Newspaper Archive of
Cloverdale Reveille
Cloverdale, California
November 12, 1980     Cloverdale Reveille
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November 12, 1980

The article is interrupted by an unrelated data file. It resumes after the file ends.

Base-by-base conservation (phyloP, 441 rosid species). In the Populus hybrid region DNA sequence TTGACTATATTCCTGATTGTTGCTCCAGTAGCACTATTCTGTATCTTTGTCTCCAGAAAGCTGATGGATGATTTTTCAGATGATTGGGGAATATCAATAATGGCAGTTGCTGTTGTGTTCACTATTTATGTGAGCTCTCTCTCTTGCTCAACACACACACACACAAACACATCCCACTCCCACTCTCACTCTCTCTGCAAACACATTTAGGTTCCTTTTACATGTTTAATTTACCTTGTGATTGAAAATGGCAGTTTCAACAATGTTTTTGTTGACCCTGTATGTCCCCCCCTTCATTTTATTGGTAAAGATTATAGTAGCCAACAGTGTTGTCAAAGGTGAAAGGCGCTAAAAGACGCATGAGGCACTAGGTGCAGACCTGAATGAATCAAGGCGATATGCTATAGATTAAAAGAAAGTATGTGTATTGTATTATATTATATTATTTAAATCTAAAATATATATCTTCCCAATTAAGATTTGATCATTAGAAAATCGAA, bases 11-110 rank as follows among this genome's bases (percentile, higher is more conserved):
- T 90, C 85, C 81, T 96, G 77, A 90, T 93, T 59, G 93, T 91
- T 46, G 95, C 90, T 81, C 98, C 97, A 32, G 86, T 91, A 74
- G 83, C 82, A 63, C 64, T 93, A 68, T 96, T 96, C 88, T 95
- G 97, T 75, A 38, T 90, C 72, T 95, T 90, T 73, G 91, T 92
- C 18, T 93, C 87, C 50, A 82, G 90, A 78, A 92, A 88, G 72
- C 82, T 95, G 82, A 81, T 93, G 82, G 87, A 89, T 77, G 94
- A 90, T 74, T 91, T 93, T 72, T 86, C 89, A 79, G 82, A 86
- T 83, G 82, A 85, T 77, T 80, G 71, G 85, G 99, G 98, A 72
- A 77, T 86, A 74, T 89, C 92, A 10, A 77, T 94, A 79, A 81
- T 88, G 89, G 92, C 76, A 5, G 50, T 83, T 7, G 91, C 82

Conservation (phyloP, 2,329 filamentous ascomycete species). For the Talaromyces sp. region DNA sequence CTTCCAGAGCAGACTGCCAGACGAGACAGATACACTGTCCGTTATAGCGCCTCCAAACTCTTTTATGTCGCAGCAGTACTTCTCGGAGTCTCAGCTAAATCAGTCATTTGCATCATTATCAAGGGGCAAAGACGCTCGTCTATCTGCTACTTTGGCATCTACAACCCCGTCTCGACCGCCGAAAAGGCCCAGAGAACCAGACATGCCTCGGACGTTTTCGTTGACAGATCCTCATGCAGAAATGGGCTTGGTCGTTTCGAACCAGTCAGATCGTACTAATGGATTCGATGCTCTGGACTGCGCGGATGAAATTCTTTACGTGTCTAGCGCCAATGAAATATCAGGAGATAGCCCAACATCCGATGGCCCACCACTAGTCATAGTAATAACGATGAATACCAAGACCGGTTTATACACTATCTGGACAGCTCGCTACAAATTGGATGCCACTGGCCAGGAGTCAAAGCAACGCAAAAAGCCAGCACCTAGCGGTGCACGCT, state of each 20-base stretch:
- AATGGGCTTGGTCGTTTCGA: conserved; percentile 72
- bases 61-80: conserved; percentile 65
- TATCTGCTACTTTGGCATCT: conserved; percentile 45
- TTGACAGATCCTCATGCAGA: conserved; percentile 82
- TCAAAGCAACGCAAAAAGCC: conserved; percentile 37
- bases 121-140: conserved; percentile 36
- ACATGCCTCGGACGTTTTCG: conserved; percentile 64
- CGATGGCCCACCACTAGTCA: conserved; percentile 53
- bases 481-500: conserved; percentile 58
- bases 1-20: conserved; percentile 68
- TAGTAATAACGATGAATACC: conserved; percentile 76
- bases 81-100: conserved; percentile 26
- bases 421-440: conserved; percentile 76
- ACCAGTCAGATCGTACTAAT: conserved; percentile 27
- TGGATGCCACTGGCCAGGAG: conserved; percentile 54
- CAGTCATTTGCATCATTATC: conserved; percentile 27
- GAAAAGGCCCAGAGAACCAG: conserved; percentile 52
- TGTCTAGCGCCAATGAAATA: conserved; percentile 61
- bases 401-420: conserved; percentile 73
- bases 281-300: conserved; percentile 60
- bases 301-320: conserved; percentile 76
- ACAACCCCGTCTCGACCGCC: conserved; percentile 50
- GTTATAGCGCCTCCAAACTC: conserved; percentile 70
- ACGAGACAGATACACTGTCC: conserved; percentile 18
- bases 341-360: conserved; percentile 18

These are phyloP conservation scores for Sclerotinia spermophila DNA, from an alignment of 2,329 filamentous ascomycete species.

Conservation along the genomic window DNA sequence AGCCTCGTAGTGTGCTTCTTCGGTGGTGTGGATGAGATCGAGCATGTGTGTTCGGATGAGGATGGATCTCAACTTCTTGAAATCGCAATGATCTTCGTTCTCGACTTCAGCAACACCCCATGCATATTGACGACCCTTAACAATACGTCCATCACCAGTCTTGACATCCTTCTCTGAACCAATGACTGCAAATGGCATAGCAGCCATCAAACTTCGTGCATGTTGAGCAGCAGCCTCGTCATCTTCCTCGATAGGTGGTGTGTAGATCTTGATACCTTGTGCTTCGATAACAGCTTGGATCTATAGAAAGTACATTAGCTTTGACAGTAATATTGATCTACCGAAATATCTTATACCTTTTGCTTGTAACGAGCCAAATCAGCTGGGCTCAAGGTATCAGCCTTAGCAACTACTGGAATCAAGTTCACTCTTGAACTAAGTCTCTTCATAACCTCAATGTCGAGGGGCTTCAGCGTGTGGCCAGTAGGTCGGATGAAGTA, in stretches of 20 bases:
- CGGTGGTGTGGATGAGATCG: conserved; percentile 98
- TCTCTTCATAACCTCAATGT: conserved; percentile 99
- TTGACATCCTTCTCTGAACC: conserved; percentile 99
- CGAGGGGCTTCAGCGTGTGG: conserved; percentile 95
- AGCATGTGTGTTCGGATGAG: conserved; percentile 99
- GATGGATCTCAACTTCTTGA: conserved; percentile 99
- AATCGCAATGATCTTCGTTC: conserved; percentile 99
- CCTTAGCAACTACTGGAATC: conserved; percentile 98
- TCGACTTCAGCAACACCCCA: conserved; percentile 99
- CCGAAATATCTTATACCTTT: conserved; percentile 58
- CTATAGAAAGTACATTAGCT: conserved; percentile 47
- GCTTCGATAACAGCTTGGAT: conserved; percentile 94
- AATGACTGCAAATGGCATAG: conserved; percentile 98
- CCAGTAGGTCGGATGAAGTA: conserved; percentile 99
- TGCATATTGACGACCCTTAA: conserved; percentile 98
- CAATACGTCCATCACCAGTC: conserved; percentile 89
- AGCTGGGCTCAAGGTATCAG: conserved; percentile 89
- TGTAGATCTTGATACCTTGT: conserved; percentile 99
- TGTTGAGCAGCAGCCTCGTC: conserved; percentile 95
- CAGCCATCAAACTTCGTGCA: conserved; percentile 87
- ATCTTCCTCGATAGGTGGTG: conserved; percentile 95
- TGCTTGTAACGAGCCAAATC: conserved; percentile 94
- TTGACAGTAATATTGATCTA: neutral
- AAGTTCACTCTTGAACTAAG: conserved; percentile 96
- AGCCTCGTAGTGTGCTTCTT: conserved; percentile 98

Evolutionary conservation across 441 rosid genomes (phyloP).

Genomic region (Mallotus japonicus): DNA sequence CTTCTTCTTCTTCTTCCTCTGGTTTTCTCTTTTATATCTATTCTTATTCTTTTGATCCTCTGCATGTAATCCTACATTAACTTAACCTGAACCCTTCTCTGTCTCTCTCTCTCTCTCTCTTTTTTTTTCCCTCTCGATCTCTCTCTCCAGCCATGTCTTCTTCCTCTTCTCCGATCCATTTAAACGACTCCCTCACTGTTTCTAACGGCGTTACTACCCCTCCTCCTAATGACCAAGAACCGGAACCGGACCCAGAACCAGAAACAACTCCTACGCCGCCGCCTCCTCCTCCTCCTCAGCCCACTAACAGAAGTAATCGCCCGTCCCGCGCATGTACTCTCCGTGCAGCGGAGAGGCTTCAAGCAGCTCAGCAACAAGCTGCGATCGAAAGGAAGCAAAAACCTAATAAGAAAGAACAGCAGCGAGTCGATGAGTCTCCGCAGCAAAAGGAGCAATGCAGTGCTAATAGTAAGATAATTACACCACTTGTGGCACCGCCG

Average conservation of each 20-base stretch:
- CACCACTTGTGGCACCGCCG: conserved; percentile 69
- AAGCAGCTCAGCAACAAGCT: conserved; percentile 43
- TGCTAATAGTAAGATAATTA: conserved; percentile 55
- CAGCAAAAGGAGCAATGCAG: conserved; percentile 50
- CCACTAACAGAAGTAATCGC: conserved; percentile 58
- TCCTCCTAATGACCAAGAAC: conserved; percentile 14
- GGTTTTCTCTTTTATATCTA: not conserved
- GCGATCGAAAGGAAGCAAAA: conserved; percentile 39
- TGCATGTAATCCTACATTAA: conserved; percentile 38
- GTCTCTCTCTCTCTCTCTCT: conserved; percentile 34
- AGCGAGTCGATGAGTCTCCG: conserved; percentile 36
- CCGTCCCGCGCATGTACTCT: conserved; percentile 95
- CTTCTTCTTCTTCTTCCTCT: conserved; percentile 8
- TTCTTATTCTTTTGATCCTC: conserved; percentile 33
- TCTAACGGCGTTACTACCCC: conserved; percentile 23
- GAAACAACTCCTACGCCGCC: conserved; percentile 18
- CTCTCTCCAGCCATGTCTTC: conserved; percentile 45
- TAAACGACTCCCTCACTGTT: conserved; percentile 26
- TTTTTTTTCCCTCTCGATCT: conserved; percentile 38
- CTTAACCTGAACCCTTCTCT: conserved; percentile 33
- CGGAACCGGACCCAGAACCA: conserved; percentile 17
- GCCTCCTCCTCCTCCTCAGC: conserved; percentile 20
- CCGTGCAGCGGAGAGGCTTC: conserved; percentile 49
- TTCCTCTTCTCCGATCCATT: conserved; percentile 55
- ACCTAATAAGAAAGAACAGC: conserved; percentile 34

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Page 6 - Wednesday, November 12, 1980 u t/z / Fifth grade winners in the "Great Pumpkin Contest" are (standing): Waiter Spain, Dimitri Argyres, Cam Lyeth, Robbie Krneger, James Dippei, Norman Hicks, Tina Spears I I I -| By BARBARA CLARY • Last week we covered the first five points Dr. Garth Allred lists for getting along with children. There are twenty in all, and this week we will consider Voints six through eleven. 6. "Induce respect for the rights of others by respecting the rights of the child. Don't open his mail or get into his private treasure chest without his permission. Also, don't allow him to disrespect your I II Washington School Reports . By C. L. PAULSON CHRISTMAS FAIRE The students at Washington School are once again holding a Christmas Faire. The festive event, will occur in the Citrus Fair Exhibit Hall on the evening of December 11. Students and teachers work for several weeks making interesting and often multi-cultural crafts to sell to those attending the Faire. There will be many decorative items sold as well as delicious edibles and Fourth grade winners in the Great Pumpkin Contest are: Front row: Mike Silva, Jennifer Carson, Charles Martin. standing is Jimmy Bowerman, Sixto Morfin, Alicia Sharp, Heidi Krueger and Deanna Deines. I and knealing (left to right): Amber lsakta, Jeremy Spellbring, Lupe Peterson, TaJ Webb and Tina Jones. l Youth Services that)' Or, "I just can't do anything with that kid. I talk until I'm blue in the face and he just doesn't listen." As "they" say, actions speak louder than words. As mentioned last week, this material appeared in the paper, "The Chat- terbox," which is put out by the California Parenting Institute. plants. There will be a band concert by the Washington School Bandprior to the opening of the craft booths. AH parents and com- munity members are en- couraged to attend and support this local youth activity. Anyone who can offer assistance should contact Washington School at 894-2.,532. 10. Avoid undue attention when the child makes a bid for it. Encourage him on your own terms, during the quiet moments. 11. Make a habit of acting more and talking less. Don't tell a child what you are going to do. Give him choices and then follow through. The more you coax a child the more deaf he becomes and you end up .just 'shooting flies.' This number eleven is important to remember when you think of the times we hear, "How many times have I told you not to do rights." 7. "Give children as much freedom and responsibility as they can handle. 8. Maintain a routine and schedule around the home. First establish the rules and then allow for flexibility in the rules. Don't focus on flexibility first." 9. Avoid the pitfalls of pity. Problem dwelling (sympathy) is not growth producing. With children who feel they are victims of other people and external circumstances, shift con- versations around to problem solving processes (empathy: 'What could you do about this problem?). ELECTIVES With the beginning of a new grading period, students in the junior high have chosen new electives. Among their choices for ile second quarter were ome economics, photography, woodshop, glass art, journalism, drama, art, computer study, and in- strumental music, students have Ihe opportunity to choose new electives each quarler and thereby explore many areas of interest. Studenls also have the oplion of remaining in the same elective and im- proving their skills in woodworking or cooking, for example. THE GREAT PUMPKIN The pumpkin carving and decorating contest held on Halloween was a great success ! Approximately fifty pumpkins were carved ' or decorated by fourth, fifth and sixth grade students. I I Pictured are sixth grade winners in Washington School's fourth annual Contest. in the front row are: Nicole Tobenner, Ron Marincic. grand prize Mathis, and are Valerie Miller. Melissa Jason. Greg Martin, and Julie Hunt. The pumpkins were judged by an able panel of ex- perienced judges, and prizes and certificates were given at an assembly that day. STUDENT COUNCIL The newly elected student council for the junior, high is functioning smoothly under Mr. Pearl's guidance. Elected were: President Valerie Vail, Vice President Rita Sue Wilson, Student Activities Director Terri Moneymaker, Secretary IRon Den Beste, and Treasurer Ethan Wilde. These officers as well as two representatives from Washington School had a mysterious visitor on Halloween. After stopping by room 13 to see Paulina Zazaeta and Alfred Ouyang the mystery man preceded to'the junior high dance. Photos by Fred Campbell. Scouting Around By LOIS KINZEY The four Girl Scout Troops in Cloverdale range from Brownies through If you are in- Cadettes. Brownies are in lerested in receiving this grades 1, 2, and 3 at school. publication, caller write the Then the Junior Troops are Institute at 342 Keller from grades 4, 5, and 6. Street, Petaluma, Cadettes are in 7, 8 and 9. California (707)762-7254. Tiny Talk from Cloverdale Christian Pre-School By SHERRY BRESHEARS brought back their pumpkins to share at our Harvest Party. This week we all helped our teachers aide, Miss Pc=my, celebrate her bir- thday with homemade chocolate cupcakes. With all these activities. we're looking forward to a quiet week before we start the Thanksgiving preparations, but we'll go into that next time! For information about enrollment in our enrich- ment or day care program, call 894-5063. l Pokey." Lisa: "I like to hold my hands on the chairs." Tommy M.: "I like to be on my skates." Heather: "I like to fall on the ice." Holly: "I like the ice cause it's cold." The governing council in this area is the Konocti Girl Scout Council, located in Santa Rosa. Cloverdale Troops make up the group called neighborhood II. The leaders of these troops meet once a month to report their activities and suggestions for present and future plans. Many special ac- tivities involve the girls with troops of otbe localities of the same age range. groups, are making posters, cleaning cemeteries, adopting grandparents, painting trash cans for special public places, at- tending flag ceremonies in uniform. They also have poppet shows, parties, field trips, campouts and tours. Girl Scouts stress ac- tivities for public service suitable for their ages. The Juniors plan to help decorate tables at Man- zanita Manor for Thanksgiving. Their bake sales and rummage sales enable them to collect funds for special trips. Then the Scouts cover their communities during the annual cookie sales, followed by the calendars in November. The girls meet each week- at various locations after school or on Saturdays in Jefferson and Washington Schools and at St. Peter's Church. Some examples of ac- tivities which the girls try, according to their age In their efforts to make Christmas a happier, merrier season, the girls intend to go caroling on December 20. Kathy Morrison, leader of Junior troop 93, wig take charge of all the scouts who par- ticipate. mommy and daddy anti cn'mtopner to come to the party. I like to eat the hot dogs with mustard and ketchup." Anne Marrie: "I like the chocolate-flavored ice cream." October has been a very busy month at our school. A visit to the pumpkin farm was an exciting ex- perience for all the children. Each child chose his own pumpkin and then took it home to carve it. On Oc- tober 31, all the children I each homeroom meet weekly to discuss and plsnstudent body busbmss an activities. All officers and representatives must maintain a average of C. or better as well as demon- strate good citizenship. This group of students is in charge of the many student activities at Washington school. These respon- sibilities help the students involved to learn basic governmental procedures in addition to learning how to organize groups of people into productive units. The student council sponsored its-first dance on Friday, dance was with those thoroughly activity. owed time who had spent this halls receivi from specific The behavior in this last students Ballard's outstanding Peter Daunch. On October 7 a potluck barbecue was held to celebrate the first an- niversary of our school's opening. The children barbecued their own hot One of the favorite field dogs, then finished up with trips is our monthly visit to an icecream cone. the Redwood Empire Ice Arena for ice skating Stacy said "I like the hot ' lessons. clogs and tee cream cones best." Tera: "I like to skate on Adam: "I like my the ice. I like Hokey l Dr. Edward F. Johnson CHIROPRACTOR * Personal Injury . Full Spine * Insurance Cases • Phisio s Workmen's Comp. u Applied • Medicare . Nutrition 109 S. Main St., For Appointment Call 894-3608 Office Hours: Nn.-Fri. 9-6 In Addition to Our Other Quality We Now Carry COLOR RCA XL-100 13" Diagona I ,379,s Retail $468.88 The Roommate Model EER336R RCA XL.100 19" Diagonal *449 Retail $518.88 School Menu • • • • • • • • • • • • Men., Nov. 17 ½ Pint Milk Cookie Beanie Weinies ½ Pint Milk Spinach Wed., Nov. 19 Peaches & Pears Mac & Cheese Baked Bread Stuffed Celery '/a Pint Milk Plums Fri., Nov. 21 Sweet Potato Pan Bread Tues., Nov. 18 ½ Pint Milk Fish Sticks Lasagne French Fries Buttered Green Beans Thurs., Nov. 20 Pepper Stick ,Crispy Slaw Chili Burger Sliced Beets French Bread Tossed Salad Peanut Butter Sandwich Pudding Apricots i/2 Pint Milk Special crafts program at the library A special program of bread dough ornament creating will be offered for children at the Cloverdale Library on November 19. The first session for children 6 through 9 years old will be from 2:30 to 3:30. p.m. The second session, for children 9 years old and older will take place from 3:30to 4:30. Registration is required and space is limited to 20 in each session. Please call the library at 894-5271 to register and for more information. rlw Mmet ft0 EASY FINANCE Lay Away Now for. Christmas Peterson 208 N. Commercial St. 894-2793 Hours: Men.- Fri., 9-6 Sat., 9-5